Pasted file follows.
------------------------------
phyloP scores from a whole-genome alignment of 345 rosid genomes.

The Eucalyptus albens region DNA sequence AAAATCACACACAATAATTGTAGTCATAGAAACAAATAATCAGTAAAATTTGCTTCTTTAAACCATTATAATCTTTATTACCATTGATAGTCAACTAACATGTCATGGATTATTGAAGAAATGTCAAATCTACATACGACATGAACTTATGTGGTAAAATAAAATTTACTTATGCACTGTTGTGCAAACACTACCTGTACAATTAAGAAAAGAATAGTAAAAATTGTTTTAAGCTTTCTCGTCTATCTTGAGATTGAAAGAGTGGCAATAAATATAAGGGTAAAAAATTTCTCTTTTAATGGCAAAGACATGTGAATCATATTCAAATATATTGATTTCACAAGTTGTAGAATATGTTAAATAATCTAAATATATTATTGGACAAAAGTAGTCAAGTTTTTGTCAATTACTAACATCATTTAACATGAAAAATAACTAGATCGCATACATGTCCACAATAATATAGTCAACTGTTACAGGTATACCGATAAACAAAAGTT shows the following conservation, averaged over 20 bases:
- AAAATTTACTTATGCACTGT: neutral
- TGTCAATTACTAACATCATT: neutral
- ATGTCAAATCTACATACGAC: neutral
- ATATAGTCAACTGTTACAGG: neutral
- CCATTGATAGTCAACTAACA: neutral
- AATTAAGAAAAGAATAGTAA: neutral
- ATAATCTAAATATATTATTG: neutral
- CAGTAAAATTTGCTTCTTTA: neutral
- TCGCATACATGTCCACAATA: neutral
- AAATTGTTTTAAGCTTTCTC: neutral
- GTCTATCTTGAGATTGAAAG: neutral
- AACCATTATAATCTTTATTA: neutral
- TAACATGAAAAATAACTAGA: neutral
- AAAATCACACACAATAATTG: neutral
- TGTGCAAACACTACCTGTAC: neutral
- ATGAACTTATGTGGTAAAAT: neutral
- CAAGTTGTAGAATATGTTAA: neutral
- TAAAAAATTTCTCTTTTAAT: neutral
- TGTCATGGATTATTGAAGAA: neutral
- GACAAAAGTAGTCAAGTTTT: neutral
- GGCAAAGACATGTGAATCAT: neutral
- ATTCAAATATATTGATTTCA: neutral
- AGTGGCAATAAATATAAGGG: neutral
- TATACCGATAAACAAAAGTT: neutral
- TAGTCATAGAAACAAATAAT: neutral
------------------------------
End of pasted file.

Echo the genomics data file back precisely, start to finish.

phyloP scores from a whole-genome alignment of 345 rosid genomes.

The Eucalyptus albens region DNA sequence AAAATCACACACAATAATTGTAGTCATAGAAACAAATAATCAGTAAAATTTGCTTCTTTAAACCATTATAATCTTTATTACCATTGATAGTCAACTAACATGTCATGGATTATTGAAGAAATGTCAAATCTACATACGACATGAACTTATGTGGTAAAATAAAATTTACTTATGCACTGTTGTGCAAACACTACCTGTACAATTAAGAAAAGAATAGTAAAAATTGTTTTAAGCTTTCTCGTCTATCTTGAGATTGAAAGAGTGGCAATAAATATAAGGGTAAAAAATTTCTCTTTTAATGGCAAAGACATGTGAATCATATTCAAATATATTGATTTCACAAGTTGTAGAATATGTTAAATAATCTAAATATATTATTGGACAAAAGTAGTCAAGTTTTTGTCAATTACTAACATCATTTAACATGAAAAATAACTAGATCGCATACATGTCCACAATAATATAGTCAACTGTTACAGGTATACCGATAAACAAAAGTT shows the following conservation, averaged over 20 bases:
- AAAATTTACTTATGCACTGT: neutral
- TGTCAATTACTAACATCATT: neutral
- ATGTCAAATCTACATACGAC: neutral
- ATATAGTCAACTGTTACAGG: neutral
- CCATTGATAGTCAACTAACA: neutral
- AATTAAGAAAAGAATAGTAA: neutral
- ATAATCTAAATATATTATTG: neutral
- CAGTAAAATTTGCTTCTTTA: neutral
- TCGCATACATGTCCACAATA: neutral
- AAATTGTTTTAAGCTTTCTC: neutral
- GTCTATCTTGAGATTGAAAG: neutral
- AACCATTATAATCTTTATTA: neutral
- TAACATGAAAAATAACTAGA: neutral
- AAAATCACACACAATAATTG: neutral
- TGTGCAAACACTACCTGTAC: neutral
- ATGAACTTATGTGGTAAAAT: neutral
- CAAGTTGTAGAATATGTTAA: neutral
- TAAAAAATTTCTCTTTTAAT: neutral
- TGTCATGGATTATTGAAGAA: neutral
- GACAAAAGTAGTCAAGTTTT: neutral
- GGCAAAGACATGTGAATCAT: neutral
- ATTCAAATATATTGATTTCA: neutral
- AGTGGCAATAAATATAAGGG: neutral
- TATACCGATAAACAAAAGTT: neutral
- TAGTCATAGAAACAAATAAT: neutral